We'll admit it: Between the apparel, at-home equipment, and gadgets, you can spend a small fortune on working out. But—and this is a big but—you don't have to! Follow these hard and fast rules for when you're trying to decide if you can (or should) afford something or not.
Splurge: 5 Fitness Items Worth Spending More On
For many, money is tight. But when it comes to these items (assuming you're in the market for them), skimping for a cheaper model might cost you more in the long run.
1. Shoes. If you've ever bought a pair of cheap sneakers and tried to run in them, you know a good pair of workout shoes is worth every cent. The proper footwear isn't just a matter of comfort—it's a matter of safety! Wearing shoes that don't correctly support the activity you're doing can lead to muscular imbalance, decreased performance and even injury or overuse.
2. Sports Bras. The difference between a cheap sports bra and a quality one is huge. Most department stores now have a sports section for bras, so try on a variety of options and find one that fully supports you and is comfortable.
3. Pedometer. Sure, you can buy a pedometer for $5, but it won't be very accurate—and it will probably only work for a few months before you need to replace it. If you want to count your steps, plan to spend at least $25 on a more expensive pedometer that comes with instructions and requires calibration.
4. Gym Membership. Always ask for a 5- to 7-day trial membership first (which should be free). While some chains do have low rates that offer good-quality equipment, it's best to shop around. From having old equipment that doesn't get repaired, to not being clean to not being properly staffed, most of the time you pay for what you get. So pay for what you want.
5. Home Cardio Machines. Buying a good cardio machine the first time is far more cost effective than having to buy another model after the cheap one breaks down! And a high-quality model will last you for years and years to come, making its per-use cost much lower than a cheaper model. Do your online research, go to a fitness equipment store and try out a variety of models, and check out consumer reviews at ConsumerReports.org.
Save: 5 Fitness Items Worth Buying on the Cheap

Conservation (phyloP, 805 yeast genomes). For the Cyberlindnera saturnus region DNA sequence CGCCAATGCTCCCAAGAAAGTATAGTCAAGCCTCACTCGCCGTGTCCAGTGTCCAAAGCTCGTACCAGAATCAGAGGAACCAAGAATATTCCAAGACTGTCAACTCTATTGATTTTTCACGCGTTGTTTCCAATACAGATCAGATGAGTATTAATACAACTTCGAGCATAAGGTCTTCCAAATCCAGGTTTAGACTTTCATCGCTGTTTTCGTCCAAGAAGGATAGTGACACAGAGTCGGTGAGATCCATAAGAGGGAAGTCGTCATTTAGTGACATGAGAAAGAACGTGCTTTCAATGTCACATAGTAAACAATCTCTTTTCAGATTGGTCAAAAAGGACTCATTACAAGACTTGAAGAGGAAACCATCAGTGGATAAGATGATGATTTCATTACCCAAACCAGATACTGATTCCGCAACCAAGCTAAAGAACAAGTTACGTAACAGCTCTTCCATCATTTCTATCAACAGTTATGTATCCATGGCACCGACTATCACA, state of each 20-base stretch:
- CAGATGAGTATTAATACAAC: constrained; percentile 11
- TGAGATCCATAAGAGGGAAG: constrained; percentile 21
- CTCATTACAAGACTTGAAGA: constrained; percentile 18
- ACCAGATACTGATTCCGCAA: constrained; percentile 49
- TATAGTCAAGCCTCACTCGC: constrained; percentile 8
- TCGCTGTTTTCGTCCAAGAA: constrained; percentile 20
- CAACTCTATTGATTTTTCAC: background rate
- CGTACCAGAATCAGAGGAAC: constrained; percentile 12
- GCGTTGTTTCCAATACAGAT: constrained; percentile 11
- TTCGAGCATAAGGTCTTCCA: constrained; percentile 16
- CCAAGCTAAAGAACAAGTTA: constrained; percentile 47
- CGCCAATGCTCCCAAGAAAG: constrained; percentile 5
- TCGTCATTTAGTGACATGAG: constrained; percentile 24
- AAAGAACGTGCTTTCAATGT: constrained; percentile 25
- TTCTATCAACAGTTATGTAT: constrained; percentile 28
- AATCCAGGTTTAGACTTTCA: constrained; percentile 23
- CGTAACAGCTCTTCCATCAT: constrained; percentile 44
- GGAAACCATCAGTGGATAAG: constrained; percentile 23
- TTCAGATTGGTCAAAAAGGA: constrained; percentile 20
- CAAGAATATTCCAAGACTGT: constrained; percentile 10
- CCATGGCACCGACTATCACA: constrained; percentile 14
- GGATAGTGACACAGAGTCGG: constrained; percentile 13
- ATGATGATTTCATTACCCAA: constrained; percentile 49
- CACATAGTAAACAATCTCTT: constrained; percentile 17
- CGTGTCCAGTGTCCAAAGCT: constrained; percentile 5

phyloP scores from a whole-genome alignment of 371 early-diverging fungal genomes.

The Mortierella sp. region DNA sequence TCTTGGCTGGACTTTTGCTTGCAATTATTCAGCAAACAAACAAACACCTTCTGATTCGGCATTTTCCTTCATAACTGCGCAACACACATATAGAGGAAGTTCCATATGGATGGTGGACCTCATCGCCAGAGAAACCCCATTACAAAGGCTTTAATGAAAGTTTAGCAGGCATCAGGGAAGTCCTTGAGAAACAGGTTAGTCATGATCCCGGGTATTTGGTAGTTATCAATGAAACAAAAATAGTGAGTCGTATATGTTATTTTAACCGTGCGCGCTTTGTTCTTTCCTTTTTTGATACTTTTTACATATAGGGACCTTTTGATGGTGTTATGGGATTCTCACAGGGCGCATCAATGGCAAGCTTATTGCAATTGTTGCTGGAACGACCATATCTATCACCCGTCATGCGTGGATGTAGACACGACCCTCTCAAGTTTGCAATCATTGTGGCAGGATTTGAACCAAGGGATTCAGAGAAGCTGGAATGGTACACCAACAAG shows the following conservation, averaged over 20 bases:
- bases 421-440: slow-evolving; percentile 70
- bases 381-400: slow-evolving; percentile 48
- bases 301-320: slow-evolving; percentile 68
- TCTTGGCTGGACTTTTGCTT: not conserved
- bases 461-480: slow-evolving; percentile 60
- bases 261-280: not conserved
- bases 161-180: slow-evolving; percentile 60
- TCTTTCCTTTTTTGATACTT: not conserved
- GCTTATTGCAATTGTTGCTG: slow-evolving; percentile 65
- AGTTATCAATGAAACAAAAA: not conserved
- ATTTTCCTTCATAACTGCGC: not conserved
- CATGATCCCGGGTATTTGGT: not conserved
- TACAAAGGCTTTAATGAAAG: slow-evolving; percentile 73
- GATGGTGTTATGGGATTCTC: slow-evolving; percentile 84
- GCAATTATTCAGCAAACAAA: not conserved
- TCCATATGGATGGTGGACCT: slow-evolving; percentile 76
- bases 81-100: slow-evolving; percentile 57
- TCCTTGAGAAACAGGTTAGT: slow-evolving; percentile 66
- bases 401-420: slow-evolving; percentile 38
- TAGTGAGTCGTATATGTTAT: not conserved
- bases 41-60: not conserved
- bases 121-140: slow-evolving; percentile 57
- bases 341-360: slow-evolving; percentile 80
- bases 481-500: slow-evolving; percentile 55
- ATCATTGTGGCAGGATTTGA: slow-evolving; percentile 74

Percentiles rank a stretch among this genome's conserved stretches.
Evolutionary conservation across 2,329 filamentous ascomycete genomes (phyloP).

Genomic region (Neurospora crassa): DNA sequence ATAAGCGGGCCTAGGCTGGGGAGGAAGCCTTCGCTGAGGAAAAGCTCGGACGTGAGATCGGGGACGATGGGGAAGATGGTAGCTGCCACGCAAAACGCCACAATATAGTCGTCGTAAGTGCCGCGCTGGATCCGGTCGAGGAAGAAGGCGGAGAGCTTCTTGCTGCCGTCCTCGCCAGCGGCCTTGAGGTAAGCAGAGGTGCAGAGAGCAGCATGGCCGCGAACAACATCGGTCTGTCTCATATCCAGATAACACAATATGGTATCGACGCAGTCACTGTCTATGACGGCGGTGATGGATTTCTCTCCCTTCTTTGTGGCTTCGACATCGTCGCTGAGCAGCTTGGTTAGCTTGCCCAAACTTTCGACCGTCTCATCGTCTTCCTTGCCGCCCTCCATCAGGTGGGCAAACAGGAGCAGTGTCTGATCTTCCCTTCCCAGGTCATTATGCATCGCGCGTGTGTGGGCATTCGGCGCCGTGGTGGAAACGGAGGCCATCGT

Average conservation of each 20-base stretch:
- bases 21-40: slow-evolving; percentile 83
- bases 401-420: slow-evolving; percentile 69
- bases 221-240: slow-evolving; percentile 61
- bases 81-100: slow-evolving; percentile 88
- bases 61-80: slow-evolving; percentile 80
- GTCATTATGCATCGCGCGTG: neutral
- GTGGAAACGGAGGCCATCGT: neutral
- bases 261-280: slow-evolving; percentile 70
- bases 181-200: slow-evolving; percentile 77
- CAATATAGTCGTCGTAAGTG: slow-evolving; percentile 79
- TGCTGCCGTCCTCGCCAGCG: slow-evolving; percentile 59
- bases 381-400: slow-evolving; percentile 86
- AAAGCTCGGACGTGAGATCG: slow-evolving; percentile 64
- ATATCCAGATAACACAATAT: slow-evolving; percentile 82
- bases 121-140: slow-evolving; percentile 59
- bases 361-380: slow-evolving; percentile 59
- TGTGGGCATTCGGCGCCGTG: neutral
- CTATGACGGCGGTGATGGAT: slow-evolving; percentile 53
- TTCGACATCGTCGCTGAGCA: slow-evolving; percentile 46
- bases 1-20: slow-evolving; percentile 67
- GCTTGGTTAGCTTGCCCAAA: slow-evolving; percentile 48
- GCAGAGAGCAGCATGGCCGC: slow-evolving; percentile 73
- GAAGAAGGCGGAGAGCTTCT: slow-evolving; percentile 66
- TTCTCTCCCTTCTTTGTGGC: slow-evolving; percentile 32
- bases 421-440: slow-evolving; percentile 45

There's no point spending extra money if you don't have to. Look for deals on the following fitness items; you won't go wrong, but will save a lot!
1. Dumbbells. Dumbbells are pretty much dumbbells. Sure, you can spend extra money to get them plastic-coated in pretty colors or cool looking shapes, but if your budget is tight, the basic dumbbells will work just fine!
2. Workout Apparel. Nowadays, there is so much workout apparel on the market that's affordable and high in quality. The key is to find the big name brands on clearance or the smaller-named brands at discount stores. Both Walmart and Target sell high quality technical shorts, shirts and even socks for low prices.
3. Small Fitness Accessories. From resistance bands to medicine balls to yoga blocks and Pilates circles, you could spend a whole paycheck on just workout add-ons if you wanted to. When buying these little extras, start cheap. If you find that—after a few months of using it—you really love and use a particular fitness accessory all the time, then you can invest in a better quality version of it (and even then, you may decide that you don't need to!).
4. Heart Rate Monitor. Most of the really expensive monitors demand a higher price point because of advanced features (many of which the average exerciser isn't likely to use). As long as it has a chest strap, a timer, and a way for you to customize your calorie burn by entering your sex, age and weight, you should be good!
5. Yoga Mat. Hardcore yogis may disagree on this one, but if you're someone who casually practices yoga once or twice a week or if you just want a non-slip mat for stretching at home, don't bother spending more than $25 on a yoga mat. Even the cheaper mats should last you several years or more with regular use. And by then, you'll have a better idea if it's worth splurging on a fancier mat.
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